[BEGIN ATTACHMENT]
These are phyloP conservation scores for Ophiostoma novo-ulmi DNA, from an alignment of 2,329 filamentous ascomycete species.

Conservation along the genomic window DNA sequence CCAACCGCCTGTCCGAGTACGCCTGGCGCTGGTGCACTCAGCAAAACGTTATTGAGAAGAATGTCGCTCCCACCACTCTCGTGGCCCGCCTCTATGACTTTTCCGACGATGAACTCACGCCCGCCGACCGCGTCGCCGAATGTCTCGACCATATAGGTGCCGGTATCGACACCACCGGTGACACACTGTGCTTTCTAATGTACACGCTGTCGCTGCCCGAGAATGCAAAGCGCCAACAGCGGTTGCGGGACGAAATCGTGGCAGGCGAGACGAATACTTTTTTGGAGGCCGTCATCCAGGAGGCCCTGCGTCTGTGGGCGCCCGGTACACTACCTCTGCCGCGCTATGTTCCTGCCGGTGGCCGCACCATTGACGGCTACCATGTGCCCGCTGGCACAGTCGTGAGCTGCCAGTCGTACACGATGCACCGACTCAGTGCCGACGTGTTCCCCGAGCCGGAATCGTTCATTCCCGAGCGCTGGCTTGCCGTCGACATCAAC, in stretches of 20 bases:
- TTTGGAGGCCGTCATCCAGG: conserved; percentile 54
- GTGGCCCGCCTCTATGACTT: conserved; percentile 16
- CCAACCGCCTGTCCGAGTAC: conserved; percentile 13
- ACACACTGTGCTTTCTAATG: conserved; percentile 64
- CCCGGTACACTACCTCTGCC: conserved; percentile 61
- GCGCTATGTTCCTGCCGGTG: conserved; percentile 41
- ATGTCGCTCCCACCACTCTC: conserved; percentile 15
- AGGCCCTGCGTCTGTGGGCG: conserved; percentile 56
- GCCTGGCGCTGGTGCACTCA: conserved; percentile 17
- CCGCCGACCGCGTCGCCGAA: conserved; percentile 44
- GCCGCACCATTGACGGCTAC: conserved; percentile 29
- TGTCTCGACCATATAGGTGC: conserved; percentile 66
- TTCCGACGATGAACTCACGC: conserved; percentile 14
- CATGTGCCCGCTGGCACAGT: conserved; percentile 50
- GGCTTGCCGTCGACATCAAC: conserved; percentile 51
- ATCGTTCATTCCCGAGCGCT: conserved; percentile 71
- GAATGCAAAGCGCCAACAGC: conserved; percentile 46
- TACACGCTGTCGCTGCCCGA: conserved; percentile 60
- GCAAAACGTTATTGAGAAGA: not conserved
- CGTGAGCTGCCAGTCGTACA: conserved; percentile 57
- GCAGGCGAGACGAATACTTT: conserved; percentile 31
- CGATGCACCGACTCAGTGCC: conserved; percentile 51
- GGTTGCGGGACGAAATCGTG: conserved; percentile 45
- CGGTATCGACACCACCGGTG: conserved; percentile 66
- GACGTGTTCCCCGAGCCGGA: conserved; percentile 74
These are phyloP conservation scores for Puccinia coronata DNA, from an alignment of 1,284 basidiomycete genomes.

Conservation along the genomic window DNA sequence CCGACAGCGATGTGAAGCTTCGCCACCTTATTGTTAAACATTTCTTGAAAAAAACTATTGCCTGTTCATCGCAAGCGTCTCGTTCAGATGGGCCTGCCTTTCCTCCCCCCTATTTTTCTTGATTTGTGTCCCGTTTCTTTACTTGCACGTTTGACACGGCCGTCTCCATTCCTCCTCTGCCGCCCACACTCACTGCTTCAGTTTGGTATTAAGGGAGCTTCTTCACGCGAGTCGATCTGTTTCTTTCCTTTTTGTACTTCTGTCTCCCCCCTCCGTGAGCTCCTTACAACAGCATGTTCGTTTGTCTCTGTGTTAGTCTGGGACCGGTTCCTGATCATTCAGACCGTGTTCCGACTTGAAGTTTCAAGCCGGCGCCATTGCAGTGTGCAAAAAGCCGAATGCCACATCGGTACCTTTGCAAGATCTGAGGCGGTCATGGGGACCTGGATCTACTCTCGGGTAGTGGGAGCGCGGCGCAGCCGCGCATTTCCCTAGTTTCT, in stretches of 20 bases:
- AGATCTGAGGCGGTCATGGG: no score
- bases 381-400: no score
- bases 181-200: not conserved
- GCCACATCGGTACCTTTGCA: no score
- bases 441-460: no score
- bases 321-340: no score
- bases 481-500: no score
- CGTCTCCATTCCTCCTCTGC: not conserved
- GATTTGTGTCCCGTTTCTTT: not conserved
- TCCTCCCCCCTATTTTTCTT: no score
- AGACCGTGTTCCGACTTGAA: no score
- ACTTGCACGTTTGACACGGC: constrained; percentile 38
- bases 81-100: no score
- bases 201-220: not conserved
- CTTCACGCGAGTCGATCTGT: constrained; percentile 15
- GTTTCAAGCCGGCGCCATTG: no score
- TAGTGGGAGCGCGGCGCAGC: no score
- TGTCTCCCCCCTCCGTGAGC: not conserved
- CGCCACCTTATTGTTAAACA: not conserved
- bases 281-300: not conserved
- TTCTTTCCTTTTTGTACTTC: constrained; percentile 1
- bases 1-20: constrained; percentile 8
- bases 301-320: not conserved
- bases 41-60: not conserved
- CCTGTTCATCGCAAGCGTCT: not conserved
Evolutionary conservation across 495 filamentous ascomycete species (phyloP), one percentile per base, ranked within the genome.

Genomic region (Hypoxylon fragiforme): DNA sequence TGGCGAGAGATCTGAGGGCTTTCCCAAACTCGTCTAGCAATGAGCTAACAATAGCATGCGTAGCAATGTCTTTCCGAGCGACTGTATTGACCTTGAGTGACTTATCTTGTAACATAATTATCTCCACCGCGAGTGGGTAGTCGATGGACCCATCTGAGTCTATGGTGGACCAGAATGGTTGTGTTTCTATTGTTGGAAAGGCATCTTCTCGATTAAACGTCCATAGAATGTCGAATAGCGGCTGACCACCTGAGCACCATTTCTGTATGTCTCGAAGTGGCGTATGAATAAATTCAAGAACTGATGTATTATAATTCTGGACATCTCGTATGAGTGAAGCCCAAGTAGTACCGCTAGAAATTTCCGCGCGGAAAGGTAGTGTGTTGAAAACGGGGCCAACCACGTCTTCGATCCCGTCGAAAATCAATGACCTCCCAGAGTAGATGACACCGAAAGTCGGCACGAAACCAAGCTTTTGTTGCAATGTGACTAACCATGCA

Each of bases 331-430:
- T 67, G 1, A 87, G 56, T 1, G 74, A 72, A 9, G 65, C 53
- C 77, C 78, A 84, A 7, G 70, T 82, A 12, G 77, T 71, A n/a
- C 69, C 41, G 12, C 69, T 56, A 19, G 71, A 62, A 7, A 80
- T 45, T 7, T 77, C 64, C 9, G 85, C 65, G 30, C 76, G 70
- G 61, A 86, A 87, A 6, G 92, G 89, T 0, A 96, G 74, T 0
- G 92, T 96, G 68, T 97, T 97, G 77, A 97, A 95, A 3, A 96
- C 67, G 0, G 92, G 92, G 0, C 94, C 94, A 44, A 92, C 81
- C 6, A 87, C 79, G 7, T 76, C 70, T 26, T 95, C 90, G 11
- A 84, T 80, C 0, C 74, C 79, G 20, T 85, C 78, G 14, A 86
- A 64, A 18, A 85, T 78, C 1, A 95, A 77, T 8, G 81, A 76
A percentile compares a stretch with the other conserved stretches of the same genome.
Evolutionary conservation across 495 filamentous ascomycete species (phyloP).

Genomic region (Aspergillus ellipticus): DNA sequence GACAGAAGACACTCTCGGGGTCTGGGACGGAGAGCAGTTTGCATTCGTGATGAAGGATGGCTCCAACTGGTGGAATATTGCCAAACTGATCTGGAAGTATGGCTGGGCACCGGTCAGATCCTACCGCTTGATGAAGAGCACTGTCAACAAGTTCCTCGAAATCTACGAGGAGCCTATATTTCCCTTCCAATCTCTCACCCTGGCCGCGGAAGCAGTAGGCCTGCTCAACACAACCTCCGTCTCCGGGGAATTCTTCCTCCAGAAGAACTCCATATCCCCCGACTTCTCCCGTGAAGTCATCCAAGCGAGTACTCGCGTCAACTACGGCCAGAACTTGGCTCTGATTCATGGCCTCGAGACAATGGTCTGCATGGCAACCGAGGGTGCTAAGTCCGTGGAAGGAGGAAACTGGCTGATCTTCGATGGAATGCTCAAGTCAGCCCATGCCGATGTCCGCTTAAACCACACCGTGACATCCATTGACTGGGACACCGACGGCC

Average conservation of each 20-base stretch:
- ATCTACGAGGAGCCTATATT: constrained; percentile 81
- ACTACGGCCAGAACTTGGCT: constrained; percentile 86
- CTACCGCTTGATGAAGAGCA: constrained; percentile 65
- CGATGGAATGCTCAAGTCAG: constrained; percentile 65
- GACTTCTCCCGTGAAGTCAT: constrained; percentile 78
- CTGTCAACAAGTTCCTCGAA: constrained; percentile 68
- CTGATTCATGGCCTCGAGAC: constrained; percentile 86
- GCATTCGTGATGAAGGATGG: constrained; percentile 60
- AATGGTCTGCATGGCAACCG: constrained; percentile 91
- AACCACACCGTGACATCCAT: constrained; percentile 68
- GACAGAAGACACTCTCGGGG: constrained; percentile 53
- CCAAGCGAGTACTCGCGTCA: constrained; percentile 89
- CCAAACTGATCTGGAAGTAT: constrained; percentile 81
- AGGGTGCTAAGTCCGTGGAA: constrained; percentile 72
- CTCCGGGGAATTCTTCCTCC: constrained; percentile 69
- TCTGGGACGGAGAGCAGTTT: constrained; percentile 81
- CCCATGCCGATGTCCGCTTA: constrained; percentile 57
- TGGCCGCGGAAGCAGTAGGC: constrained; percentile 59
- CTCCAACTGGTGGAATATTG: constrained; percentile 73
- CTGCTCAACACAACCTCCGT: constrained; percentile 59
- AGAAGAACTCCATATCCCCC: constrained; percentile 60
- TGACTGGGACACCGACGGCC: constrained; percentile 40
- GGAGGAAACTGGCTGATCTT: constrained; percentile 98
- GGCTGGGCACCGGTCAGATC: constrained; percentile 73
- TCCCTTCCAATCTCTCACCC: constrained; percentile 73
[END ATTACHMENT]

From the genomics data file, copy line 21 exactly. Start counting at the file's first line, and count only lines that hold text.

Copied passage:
- GCAAAACGTTATTGAGAAGA: not conserved